ἰδιώτης,idiōtēs I) N. 1) the individual man, private citizen in oposite to the state, att.Pr.; b) the common, ignoble man 2) a) the ignorant, layman in oposite to the trained person, e.g. in oposite to a physician b) someone ignorant to poetry, a prosaic person. […]
Totski muttered to himself: “He may be an idiot, but he knows that flattery is the best road to success here.”
Dostoevsky, The Idiot
Open systems don’t always win.
Dear Igor Barinov,
The status for the following app has changed to Removed From Sale.
App Name: WikiLeaks App
The iPad as a particular device is not necessarily the future of computing. But as an ideology, I think it just might be.
Steven Frank, http://stevenf.com
The idiōtēs in the Greek Polis was a man, who did not separate the public from the private – in most cases out of economic necessity, like a merchant, or because of social restraint, because he or she would be denied political action, as was the case for slaves or women.
Plato in his Republic describes what he finds pathetic about this: An Idiotes only cares about his own Oikos – his own fire in the hearth and not about the society, the Polis. However, even a wealthy Idotes can only survive by the society’s mercy. Only, because he can be confident on the society to always be on his side, he can take for granted, not to simply get murdered by his domestics. He would be totally helpless without the public which he contemns by his Idioty.
Net-Politics is on everyone’s lips these days. This word, so you may think further, might imply, that there is something like a Polis, a public, in the Internet.
We have been writing several times here that a political public can only unfold if their rules can be negotiated free of purpose. As long as the net is in fact completely controlled by the private economy, a liberal, political discussion, driven by values, is hardly possible. Companies control content over CDNs, backbone, DNS, ISPs, and recently even by means of the operating systems on the terminal devices; at the same time the argument for censorship is hardly ever something political or ethical; like the Wikileaks-App, deleted by Apple, just the Standard Terms and Conditions are brought in.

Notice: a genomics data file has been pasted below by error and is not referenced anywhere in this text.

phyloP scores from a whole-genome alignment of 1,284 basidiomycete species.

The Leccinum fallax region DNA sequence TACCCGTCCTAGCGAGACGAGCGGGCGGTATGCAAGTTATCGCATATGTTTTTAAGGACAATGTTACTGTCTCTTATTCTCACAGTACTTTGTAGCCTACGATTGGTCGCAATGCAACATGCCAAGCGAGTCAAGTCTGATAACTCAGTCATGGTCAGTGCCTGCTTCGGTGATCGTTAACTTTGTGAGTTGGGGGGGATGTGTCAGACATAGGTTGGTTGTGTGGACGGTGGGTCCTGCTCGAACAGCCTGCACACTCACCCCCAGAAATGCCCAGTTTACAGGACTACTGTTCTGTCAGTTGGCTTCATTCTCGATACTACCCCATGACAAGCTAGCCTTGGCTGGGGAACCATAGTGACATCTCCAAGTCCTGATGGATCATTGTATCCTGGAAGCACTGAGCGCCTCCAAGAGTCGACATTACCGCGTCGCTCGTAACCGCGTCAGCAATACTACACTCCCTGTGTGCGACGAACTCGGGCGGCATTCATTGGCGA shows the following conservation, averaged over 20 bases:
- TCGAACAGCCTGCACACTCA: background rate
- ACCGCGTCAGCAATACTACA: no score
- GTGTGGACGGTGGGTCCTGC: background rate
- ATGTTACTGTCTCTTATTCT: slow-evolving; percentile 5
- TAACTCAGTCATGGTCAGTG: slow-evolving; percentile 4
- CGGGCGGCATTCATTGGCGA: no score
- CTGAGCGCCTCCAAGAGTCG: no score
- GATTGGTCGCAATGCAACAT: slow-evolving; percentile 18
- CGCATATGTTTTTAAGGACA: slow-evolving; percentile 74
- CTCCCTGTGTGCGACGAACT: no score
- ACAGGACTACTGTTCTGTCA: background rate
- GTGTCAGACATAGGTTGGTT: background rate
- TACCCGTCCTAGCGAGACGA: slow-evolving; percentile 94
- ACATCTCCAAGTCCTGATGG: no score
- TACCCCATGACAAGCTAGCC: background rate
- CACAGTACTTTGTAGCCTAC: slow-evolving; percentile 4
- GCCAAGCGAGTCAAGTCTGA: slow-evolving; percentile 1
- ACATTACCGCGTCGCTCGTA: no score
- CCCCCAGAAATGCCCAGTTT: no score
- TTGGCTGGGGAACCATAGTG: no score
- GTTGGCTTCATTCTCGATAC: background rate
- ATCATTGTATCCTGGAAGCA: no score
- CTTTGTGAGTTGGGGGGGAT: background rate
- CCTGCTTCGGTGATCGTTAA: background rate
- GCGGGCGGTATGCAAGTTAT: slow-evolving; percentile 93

The situation with Social Networks an platforms is similar. Twitter could block my profile at any time with regard to the STCs, Youtube might delete videos just with regard of alleged infringements. And net neutrality – i.e. treating all data packages in the same way is only as good as the fair chance for all Websites, to get found over search engines.
All the more interesting, I take the observation, how devotional whole legions of Net activists make of themselves lackeys to the telecom industry, to Google, Facebook and especially to Apple – and confound the partial openness of the stacks with the public.
The shifting of information power from content producers, authors, film makers, musicians and their publishers and copyrights collectives towards the content platforms, the social networks and search engines is probably the irreversible consequence of a much deeper cultural change. Therefore the answer on the question how (and if at all) a political public, a society nevertheless will aliment the economic needs of people in creative professions, is crucial for the future shape of culture and creativity. I think, the Pirate Party’s demanding to “regard as natural” and “explicitly support” non-commercial copying and use of works, while at the same time make authors “more independent of existing structures of power” is utopian. Right now, only Telcos benefit from content free to copy by better utilising their bandwidth – and of course the platform operators, too, who generate traffic through this and thus provide better advertising vehicles. And even though I earn my money also with advertising, I would see it as rather poor, if that would be all there is that can sustain culture.
Xenophon used the Idiot already in the fourth century BC in some metaphorical meaning: an idiot is inartistic person, ignorant to poetry.